The study, which took place in Brazil and was published in the Journal of Sexual Medicine, found a 34% prevalence of bestiality amongst men, most of whom were from rural backgrounds, as well as determining that it was a risk factor for penile cancer.
You might also have heard the term zoophilia, and how does this differ from bestiality? In practice, the concepts are very close together but still different in one crucial aspect. Bestiality refers to the actual act of engaging in sexual intercourse with an animal, regardless of the motivation and circumstances.
Zoophilia refers more to the bigger picture of people who have a desire to form sexual relationships with animals. Not all zoophiles necessarily engage in acts of bestiality, but the vast majority do, hence the two terms often being used interchangeably.
It’s also important to remember that bestiality works both ways, and these figures and debates relate to both people who have sex with animals, as well as those who allow, and often encourage, animals to have sex with them.
The most common animals involved are dogs, followed by horses. Other farm animals such as donkeys, sheep, camels and even chickens are also popular choices. Both male and female animals can be involved depending on the preferences of the human regarding penetrating, or being penetrated.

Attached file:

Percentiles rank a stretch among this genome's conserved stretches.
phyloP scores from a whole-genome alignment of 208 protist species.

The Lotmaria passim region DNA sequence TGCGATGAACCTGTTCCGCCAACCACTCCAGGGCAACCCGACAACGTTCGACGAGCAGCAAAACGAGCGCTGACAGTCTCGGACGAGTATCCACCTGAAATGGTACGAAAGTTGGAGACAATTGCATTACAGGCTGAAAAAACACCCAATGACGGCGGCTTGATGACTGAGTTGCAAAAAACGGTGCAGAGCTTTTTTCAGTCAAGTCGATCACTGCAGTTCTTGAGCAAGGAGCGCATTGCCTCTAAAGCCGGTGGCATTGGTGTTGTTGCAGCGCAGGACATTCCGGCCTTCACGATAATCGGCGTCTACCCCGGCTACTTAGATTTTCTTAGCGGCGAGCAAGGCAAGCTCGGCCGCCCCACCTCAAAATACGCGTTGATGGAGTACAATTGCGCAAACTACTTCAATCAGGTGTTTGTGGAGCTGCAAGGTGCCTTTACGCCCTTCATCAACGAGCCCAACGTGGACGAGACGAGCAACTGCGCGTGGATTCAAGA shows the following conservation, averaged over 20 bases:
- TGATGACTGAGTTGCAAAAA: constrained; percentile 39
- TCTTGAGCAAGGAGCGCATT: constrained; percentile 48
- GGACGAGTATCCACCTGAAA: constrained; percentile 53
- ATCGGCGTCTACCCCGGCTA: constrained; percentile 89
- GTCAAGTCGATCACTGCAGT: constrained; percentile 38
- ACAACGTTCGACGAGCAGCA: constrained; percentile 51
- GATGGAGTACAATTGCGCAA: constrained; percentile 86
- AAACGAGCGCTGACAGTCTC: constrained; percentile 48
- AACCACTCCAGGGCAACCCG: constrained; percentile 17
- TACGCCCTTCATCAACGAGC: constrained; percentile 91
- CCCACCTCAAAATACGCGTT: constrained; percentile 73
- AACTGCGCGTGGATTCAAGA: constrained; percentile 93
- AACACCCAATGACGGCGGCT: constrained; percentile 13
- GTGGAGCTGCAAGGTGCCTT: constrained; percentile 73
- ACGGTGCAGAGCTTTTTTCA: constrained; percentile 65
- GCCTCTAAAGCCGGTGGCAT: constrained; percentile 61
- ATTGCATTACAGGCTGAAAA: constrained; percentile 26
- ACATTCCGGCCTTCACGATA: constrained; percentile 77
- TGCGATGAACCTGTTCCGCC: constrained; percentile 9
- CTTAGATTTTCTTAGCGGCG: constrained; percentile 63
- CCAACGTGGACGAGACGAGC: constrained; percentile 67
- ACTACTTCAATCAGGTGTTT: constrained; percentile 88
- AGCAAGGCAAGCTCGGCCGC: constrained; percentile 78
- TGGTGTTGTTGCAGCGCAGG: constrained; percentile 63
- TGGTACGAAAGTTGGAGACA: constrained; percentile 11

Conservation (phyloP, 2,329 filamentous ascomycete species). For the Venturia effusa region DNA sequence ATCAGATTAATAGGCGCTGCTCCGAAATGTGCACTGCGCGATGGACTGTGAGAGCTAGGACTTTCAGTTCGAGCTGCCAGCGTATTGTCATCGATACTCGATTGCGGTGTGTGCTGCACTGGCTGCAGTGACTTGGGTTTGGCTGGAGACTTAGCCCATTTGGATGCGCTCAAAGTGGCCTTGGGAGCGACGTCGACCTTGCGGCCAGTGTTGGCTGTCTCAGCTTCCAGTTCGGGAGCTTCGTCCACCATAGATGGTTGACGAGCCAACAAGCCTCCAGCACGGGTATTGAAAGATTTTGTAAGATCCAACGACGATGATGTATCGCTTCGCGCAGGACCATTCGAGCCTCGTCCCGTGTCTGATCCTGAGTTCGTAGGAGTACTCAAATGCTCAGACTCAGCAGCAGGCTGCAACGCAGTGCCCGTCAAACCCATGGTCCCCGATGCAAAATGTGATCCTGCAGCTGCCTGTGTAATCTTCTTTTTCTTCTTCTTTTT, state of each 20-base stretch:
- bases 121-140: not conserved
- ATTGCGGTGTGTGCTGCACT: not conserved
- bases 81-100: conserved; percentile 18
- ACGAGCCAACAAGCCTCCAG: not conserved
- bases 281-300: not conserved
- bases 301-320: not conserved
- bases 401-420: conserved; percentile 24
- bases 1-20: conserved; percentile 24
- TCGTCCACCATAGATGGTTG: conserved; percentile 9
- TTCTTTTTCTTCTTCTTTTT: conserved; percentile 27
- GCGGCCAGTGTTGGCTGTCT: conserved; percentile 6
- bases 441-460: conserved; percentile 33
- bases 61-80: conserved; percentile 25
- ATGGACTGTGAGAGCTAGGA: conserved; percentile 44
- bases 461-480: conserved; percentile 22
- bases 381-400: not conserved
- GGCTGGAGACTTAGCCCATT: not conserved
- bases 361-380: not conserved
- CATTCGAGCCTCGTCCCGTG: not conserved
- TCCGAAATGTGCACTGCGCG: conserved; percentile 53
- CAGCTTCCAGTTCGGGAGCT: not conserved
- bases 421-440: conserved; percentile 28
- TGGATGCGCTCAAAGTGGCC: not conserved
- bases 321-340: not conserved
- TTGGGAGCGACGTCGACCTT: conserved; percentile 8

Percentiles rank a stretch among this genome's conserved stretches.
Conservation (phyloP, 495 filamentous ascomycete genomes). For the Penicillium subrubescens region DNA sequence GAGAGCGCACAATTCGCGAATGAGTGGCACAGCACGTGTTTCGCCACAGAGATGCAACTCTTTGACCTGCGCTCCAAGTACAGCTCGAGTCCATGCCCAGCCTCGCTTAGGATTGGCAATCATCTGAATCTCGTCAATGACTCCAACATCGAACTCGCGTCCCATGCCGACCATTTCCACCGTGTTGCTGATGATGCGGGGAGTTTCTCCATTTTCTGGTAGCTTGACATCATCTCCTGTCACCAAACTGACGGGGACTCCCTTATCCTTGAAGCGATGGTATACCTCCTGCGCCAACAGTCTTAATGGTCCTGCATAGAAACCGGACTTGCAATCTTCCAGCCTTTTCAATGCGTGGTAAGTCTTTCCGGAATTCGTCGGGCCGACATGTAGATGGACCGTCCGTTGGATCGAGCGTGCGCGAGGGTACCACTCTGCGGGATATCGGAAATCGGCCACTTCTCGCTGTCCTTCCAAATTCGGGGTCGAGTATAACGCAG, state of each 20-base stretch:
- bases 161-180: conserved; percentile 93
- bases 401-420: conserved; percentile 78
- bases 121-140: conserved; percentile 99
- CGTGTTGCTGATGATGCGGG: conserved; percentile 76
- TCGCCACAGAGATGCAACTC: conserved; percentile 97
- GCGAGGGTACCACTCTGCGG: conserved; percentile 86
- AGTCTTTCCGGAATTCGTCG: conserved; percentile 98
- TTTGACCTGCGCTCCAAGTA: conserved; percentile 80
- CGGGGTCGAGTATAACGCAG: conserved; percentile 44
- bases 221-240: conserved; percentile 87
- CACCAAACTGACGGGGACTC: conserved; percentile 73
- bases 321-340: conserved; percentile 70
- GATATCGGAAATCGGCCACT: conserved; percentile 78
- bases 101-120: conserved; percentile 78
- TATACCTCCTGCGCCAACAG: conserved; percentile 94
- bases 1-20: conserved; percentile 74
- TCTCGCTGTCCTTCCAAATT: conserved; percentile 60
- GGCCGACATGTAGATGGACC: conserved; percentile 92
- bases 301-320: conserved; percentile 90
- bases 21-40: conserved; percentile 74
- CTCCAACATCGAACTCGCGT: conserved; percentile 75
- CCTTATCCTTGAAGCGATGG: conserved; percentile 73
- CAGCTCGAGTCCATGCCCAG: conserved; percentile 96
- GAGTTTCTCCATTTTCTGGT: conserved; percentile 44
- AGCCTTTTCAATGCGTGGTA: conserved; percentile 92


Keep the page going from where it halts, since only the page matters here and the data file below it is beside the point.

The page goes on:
However, while zoophilia is more present in people who live or work on farms, it is certainly far from absent in cities and towns. A widely publicised documentary by Vice, subtly titled Animal Fuckers, focused on the sexual exploits of two Danish citizens, both of whom lived in urban areas and regularly engaged in sexual intercourse with animals. Outrage in the wake of the documentary quickly turned to pressure and the government outlawed sexual acts featuring animals in October last year.
Hiding in plain sight
It would be naïve to suggest, though, that the problem disappeared after the laws changed. Even in situations where zoophilia is legal, it is still far from socially acceptable, and so those who indulge in it are used to keeping quiet. Instead, zoophiles tend to communicate and congregate through societies, like the Germany-based Zoophiles Engagement für Toleranz und Aufklärung, as well as dedicated websites which offer a judgement-free space to converse.